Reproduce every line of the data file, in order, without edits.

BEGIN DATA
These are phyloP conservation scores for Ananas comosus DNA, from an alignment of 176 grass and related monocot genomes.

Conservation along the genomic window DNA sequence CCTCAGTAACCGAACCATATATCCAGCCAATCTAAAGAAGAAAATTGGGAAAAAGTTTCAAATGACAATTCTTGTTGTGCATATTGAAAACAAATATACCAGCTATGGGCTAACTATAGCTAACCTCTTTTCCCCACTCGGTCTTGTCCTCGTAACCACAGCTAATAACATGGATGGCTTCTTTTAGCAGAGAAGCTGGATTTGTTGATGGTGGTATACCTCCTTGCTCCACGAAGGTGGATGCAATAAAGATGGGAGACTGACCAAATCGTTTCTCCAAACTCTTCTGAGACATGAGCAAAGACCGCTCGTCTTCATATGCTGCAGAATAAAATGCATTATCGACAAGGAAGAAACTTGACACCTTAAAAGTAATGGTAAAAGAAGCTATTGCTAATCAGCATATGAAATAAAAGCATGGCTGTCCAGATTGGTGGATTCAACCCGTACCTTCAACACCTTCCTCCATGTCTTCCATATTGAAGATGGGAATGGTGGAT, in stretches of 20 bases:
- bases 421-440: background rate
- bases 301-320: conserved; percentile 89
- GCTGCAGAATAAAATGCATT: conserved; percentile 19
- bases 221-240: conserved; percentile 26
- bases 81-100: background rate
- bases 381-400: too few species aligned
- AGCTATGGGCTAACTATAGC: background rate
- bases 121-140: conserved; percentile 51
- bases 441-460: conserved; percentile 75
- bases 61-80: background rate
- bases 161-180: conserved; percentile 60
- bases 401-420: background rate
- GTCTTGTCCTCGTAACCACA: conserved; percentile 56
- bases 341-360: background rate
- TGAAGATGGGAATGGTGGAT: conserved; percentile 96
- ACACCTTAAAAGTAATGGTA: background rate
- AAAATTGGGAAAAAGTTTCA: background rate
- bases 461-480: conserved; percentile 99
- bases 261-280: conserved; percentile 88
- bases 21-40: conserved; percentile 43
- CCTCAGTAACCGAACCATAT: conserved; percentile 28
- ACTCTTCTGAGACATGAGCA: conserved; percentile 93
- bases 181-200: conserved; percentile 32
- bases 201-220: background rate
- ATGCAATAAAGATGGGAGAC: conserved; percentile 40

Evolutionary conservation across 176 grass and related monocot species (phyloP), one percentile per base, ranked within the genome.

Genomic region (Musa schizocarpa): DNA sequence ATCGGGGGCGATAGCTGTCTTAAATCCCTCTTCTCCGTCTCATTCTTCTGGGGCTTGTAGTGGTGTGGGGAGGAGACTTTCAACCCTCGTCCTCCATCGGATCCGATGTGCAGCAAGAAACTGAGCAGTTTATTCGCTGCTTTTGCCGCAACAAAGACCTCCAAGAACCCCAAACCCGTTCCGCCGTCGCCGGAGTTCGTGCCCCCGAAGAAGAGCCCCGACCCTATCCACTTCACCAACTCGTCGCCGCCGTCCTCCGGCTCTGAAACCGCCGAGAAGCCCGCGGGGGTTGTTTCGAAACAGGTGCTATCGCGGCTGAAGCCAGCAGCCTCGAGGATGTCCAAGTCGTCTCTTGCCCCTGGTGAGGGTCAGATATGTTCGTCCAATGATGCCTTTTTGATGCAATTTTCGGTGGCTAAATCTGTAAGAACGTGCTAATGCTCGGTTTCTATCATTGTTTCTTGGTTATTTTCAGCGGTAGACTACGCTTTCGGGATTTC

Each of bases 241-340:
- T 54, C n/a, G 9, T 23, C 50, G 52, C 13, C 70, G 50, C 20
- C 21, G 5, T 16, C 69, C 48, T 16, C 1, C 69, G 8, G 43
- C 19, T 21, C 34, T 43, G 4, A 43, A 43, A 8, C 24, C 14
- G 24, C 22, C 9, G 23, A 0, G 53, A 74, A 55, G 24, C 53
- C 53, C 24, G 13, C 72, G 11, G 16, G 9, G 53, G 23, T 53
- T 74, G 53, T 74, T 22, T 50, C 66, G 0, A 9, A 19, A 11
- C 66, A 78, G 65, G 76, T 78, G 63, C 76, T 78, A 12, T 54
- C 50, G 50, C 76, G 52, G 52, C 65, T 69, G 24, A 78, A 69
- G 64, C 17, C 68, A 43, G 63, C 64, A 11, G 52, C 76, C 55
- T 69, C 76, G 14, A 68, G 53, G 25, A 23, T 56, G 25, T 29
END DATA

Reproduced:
These are phyloP conservation scores for Ananas comosus DNA, from an alignment of 176 grass and related monocot genomes.

Conservation along the genomic window DNA sequence CCTCAGTAACCGAACCATATATCCAGCCAATCTAAAGAAGAAAATTGGGAAAAAGTTTCAAATGACAATTCTTGTTGTGCATATTGAAAACAAATATACCAGCTATGGGCTAACTATAGCTAACCTCTTTTCCCCACTCGGTCTTGTCCTCGTAACCACAGCTAATAACATGGATGGCTTCTTTTAGCAGAGAAGCTGGATTTGTTGATGGTGGTATACCTCCTTGCTCCACGAAGGTGGATGCAATAAAGATGGGAGACTGACCAAATCGTTTCTCCAAACTCTTCTGAGACATGAGCAAAGACCGCTCGTCTTCATATGCTGCAGAATAAAATGCATTATCGACAAGGAAGAAACTTGACACCTTAAAAGTAATGGTAAAAGAAGCTATTGCTAATCAGCATATGAAATAAAAGCATGGCTGTCCAGATTGGTGGATTCAACCCGTACCTTCAACACCTTCCTCCATGTCTTCCATATTGAAGATGGGAATGGTGGAT, in stretches of 20 bases:
- bases 421-440: background rate
- bases 301-320: conserved; percentile 89
- GCTGCAGAATAAAATGCATT: conserved; percentile 19
- bases 221-240: conserved; percentile 26
- bases 81-100: background rate
- bases 381-400: too few species aligned
- AGCTATGGGCTAACTATAGC: background rate
- bases 121-140: conserved; percentile 51
- bases 441-460: conserved; percentile 75
- bases 61-80: background rate
- bases 161-180: conserved; percentile 60
- bases 401-420: background rate
- GTCTTGTCCTCGTAACCACA: conserved; percentile 56
- bases 341-360: background rate
- TGAAGATGGGAATGGTGGAT: conserved; percentile 96
- ACACCTTAAAAGTAATGGTA: background rate
- AAAATTGGGAAAAAGTTTCA: background rate
- bases 461-480: conserved; percentile 99
- bases 261-280: conserved; percentile 88
- bases 21-40: conserved; percentile 43
- CCTCAGTAACCGAACCATAT: conserved; percentile 28
- ACTCTTCTGAGACATGAGCA: conserved; percentile 93
- bases 181-200: conserved; percentile 32
- bases 201-220: background rate
- ATGCAATAAAGATGGGAGAC: conserved; percentile 40

Evolutionary conservation across 176 grass and related monocot species (phyloP), one percentile per base, ranked within the genome.

Genomic region (Musa schizocarpa): DNA sequence ATCGGGGGCGATAGCTGTCTTAAATCCCTCTTCTCCGTCTCATTCTTCTGGGGCTTGTAGTGGTGTGGGGAGGAGACTTTCAACCCTCGTCCTCCATCGGATCCGATGTGCAGCAAGAAACTGAGCAGTTTATTCGCTGCTTTTGCCGCAACAAAGACCTCCAAGAACCCCAAACCCGTTCCGCCGTCGCCGGAGTTCGTGCCCCCGAAGAAGAGCCCCGACCCTATCCACTTCACCAACTCGTCGCCGCCGTCCTCCGGCTCTGAAACCGCCGAGAAGCCCGCGGGGGTTGTTTCGAAACAGGTGCTATCGCGGCTGAAGCCAGCAGCCTCGAGGATGTCCAAGTCGTCTCTTGCCCCTGGTGAGGGTCAGATATGTTCGTCCAATGATGCCTTTTTGATGCAATTTTCGGTGGCTAAATCTGTAAGAACGTGCTAATGCTCGGTTTCTATCATTGTTTCTTGGTTATTTTCAGCGGTAGACTACGCTTTCGGGATTTC

Each of bases 241-340:
- T 54, C n/a, G 9, T 23, C 50, G 52, C 13, C 70, G 50, C 20
- C 21, G 5, T 16, C 69, C 48, T 16, C 1, C 69, G 8, G 43
- C 19, T 21, C 34, T 43, G 4, A 43, A 43, A 8, C 24, C 14
- G 24, C 22, C 9, G 23, A 0, G 53, A 74, A 55, G 24, C 53
- C 53, C 24, G 13, C 72, G 11, G 16, G 9, G 53, G 23, T 53
- T 74, G 53, T 74, T 22, T 50, C 66, G 0, A 9, A 19, A 11
- C 66, A 78, G 65, G 76, T 78, G 63, C 76, T 78, A 12, T 54
- C 50, G 50, C 76, G 52, G 52, C 65, T 69, G 24, A 78, A 69
- G 64, C 17, C 68, A 43, G 63, C 64, A 11, G 52, C 76, C 55
- T 69, C 76, G 14, A 68, G 53, G 25, A 23, T 56, G 25, T 29